Fortunately, there is a solution.  It involves downloading Office data connectivity components.  Here’s a warning, though:  after you download and install the components, your ODBC driver listing still won’t include them, if you go through the Control Panel.  The reason is that this is the 64-bit ODBC viewer, located at C:\Windows\System32\odbcad.exe.  If you want to check to make sure that the drivers are installed, go to the 32-bit version:  C:\Windows\SySWoW64\odbcad.exe.

But after all of this, everything really worked fine.

July 12, 2010

Know Any Serbians?

Filed under: Curmudgeonliness — Kevin Feasel @ 8:56 pm

Showerheads. Good thing the government’s got their priorities in order.

July 10, 2010

In The Papers: Productivity Differences In The Americas

Filed under: Economics, In The Papers — Kevin Feasel @ 10:27 pm

Daron Acemoglu and Melissa Dell have a paper out entitled Productivity Differences Between and Within Countries.

Abstract:

We document substantial within-country (cross-municipality) differences in incomes for a large number of countries in the Americas. A significant fraction of the within-country differences cannot be explained by observed human capital. We conjecture that the sources of within-country and between-country differences are related. As a first step towards a united framework, we propose a simple model incorporating both differences in technological know-how across countries and differences in productive efficiency within countries.

They note that “among eleven Latin American countries for which we have municipality level data, the between-municipality differences in individual labor income are about twice the size between-country differences,” but that when the United States is included, the ratio reverses (1).  But only half of the former differential fits differences in human capital (ibid).  As a result, the authors try to figure out an explanation for their residual results.  Their theory is that differing institutions lead to different levels of productivity, and that institutions explain most of the residual differences.  Areas with poor local institutions—more corruption, more red tape, less protection of property—will under-achieve given a certain level of physical and human capital.

I had a few arguments in the margins of my copy of the paper, but won’t include them here because they weren’t too pertinent.  I will say that there were a couple of points I disagreed with concerning migration options, at least in the case of the United States, but they lay out their framework pretty well, and make a good point that institutions and human capital are both important.  Over the past few decades, we’ve seen two distinct schools grow up:  developmental economics and new institutional economics.  The development side focuses on human capital, and the new institutional school focuses on, well, institutions.  The two tend not to meet very often, and this is a mistake—to get the full picture, you have to see both sides.

For a federalist, this is an important paper.  We talk about the benefits of federalism:  greater scope for competition, the possibility to come up with better solutions, reduction of tension between groups (because they can differentiate themselves geographically), and so forth.  But at the same time, there are also costs:  institutions are valued not simply from a “general” standpoint (though do note that I’m not fond of social welfare functions and I mean “general” only in a highly-theoretical sense that we could never measure and provides only educational context), but more importantly, from the standpoint of the individuals who determine the institutions.  In areas with tight local control, local bosses have more influence over the creation of institutions than we would like to give them credit for having.  This means that the institutions are going to be, to some extent, shaped in the image of those local bosses.  As a result, unless you have perfect mobility—something that we are still rather far from having today—there may be enough barriers to exit to prevent institutions from being selected strictly on competitive grounds.  If we did have perfect mobility, people could leave and go to the places with better institutions, leading to including institutions in geographical competition.  But without it, we can still end up with inferior institutions taking and keeping hold, as we can see in Latin America.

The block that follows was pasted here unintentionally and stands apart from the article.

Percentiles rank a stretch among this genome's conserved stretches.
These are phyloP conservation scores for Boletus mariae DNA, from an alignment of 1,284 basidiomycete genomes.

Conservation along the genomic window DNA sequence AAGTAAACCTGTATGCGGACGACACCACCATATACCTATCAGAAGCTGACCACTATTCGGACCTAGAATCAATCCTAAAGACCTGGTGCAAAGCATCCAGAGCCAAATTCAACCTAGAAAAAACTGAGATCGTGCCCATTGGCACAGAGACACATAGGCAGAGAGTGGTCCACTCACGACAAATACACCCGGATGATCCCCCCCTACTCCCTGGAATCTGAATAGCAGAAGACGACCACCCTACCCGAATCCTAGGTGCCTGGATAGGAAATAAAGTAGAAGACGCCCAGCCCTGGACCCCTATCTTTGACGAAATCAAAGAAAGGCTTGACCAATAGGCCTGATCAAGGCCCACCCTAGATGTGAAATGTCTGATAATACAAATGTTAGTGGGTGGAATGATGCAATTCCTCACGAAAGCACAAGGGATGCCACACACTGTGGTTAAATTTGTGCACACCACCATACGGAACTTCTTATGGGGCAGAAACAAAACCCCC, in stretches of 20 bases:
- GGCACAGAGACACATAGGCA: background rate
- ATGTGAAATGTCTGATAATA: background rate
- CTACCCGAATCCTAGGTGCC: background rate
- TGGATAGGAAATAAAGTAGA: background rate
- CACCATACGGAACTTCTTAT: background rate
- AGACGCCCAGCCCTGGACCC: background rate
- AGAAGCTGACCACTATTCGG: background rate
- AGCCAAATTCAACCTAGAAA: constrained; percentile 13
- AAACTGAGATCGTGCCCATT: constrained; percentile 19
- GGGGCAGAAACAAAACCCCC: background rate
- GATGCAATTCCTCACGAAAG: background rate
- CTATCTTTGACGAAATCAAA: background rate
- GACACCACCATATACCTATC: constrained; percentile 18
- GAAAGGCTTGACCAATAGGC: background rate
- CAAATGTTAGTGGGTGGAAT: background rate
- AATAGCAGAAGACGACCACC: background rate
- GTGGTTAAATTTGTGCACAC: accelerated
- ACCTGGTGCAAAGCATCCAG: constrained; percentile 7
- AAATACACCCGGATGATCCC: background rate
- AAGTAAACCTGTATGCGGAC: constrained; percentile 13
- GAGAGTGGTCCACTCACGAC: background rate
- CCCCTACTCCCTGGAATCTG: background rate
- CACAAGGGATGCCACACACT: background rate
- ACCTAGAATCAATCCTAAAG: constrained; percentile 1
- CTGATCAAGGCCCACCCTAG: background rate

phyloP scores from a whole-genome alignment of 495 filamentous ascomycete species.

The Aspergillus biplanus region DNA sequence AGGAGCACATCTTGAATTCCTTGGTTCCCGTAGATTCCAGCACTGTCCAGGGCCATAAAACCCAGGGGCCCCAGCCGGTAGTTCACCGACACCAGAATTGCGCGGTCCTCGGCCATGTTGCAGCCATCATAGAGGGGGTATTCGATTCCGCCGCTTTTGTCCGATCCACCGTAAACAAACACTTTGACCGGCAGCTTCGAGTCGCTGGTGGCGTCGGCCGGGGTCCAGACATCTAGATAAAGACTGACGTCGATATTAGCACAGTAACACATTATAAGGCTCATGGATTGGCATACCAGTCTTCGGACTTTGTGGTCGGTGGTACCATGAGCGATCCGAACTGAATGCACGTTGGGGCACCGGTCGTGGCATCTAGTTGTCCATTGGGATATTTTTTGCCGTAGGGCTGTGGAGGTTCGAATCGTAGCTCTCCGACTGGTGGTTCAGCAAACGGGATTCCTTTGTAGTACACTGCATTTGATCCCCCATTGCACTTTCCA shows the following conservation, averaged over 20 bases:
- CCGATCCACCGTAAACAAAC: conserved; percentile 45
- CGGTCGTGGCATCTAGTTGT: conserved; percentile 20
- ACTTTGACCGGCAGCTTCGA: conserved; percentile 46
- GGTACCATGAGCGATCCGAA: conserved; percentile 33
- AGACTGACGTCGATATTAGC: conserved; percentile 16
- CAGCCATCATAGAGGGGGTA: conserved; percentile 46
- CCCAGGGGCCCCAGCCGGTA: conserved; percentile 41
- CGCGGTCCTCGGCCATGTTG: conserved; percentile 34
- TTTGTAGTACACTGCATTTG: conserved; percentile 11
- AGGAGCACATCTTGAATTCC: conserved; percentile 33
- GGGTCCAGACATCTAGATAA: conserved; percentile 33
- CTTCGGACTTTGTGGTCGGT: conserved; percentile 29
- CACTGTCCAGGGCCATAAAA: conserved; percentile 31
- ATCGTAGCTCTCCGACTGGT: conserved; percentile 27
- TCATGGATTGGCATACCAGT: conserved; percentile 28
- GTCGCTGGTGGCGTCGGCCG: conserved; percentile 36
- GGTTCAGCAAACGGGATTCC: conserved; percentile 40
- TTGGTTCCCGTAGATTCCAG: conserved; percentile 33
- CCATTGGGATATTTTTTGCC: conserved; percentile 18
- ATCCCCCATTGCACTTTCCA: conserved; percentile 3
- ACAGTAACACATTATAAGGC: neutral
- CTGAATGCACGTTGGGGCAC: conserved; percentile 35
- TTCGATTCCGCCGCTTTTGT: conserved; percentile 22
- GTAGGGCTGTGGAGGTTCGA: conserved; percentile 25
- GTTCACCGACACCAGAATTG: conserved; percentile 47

July 9, 2010

Installing SAS OLE DB Drivers On Windows 7

Filed under: Programming & Work — Kevin Feasel @ 1:55 pm

At my place of business, some of the people use SAS as an ETL tool (this leads me to a rant, but I won’t get to it here today).  There isn’t that much information on this issue, so I thought I would put up a post.  We’re using server version 9.22, and I do not have SAS installed on my computer.  Instead, I wrote up a quick program to convert a SAS data file into a SQL table.  But to do this, I needed the SAS Local Provider driver installed.  Going to the SAS download page for the OLE DB driver, I saw versions 9.22 and 9.23.  On Windows XP, I used the 9.22 driver and it worked fine.  But for Windows 7, I kept getting permissions-related errors.  I tried to do all sorts of things you shouldn’t have to do (registering and unregistering DLLs, re-assigning the owner of files in the System32 directory, etc.), and none of them worked.  In the end, I just downloaded the 9.23 driver, and it worked just fine with Windows 7.  It is able to read 9.22 data sets, and that’s all I needed to do.

Had I known this before, it would have saved me about 6 hours of headaches, but live and learn, I suppose…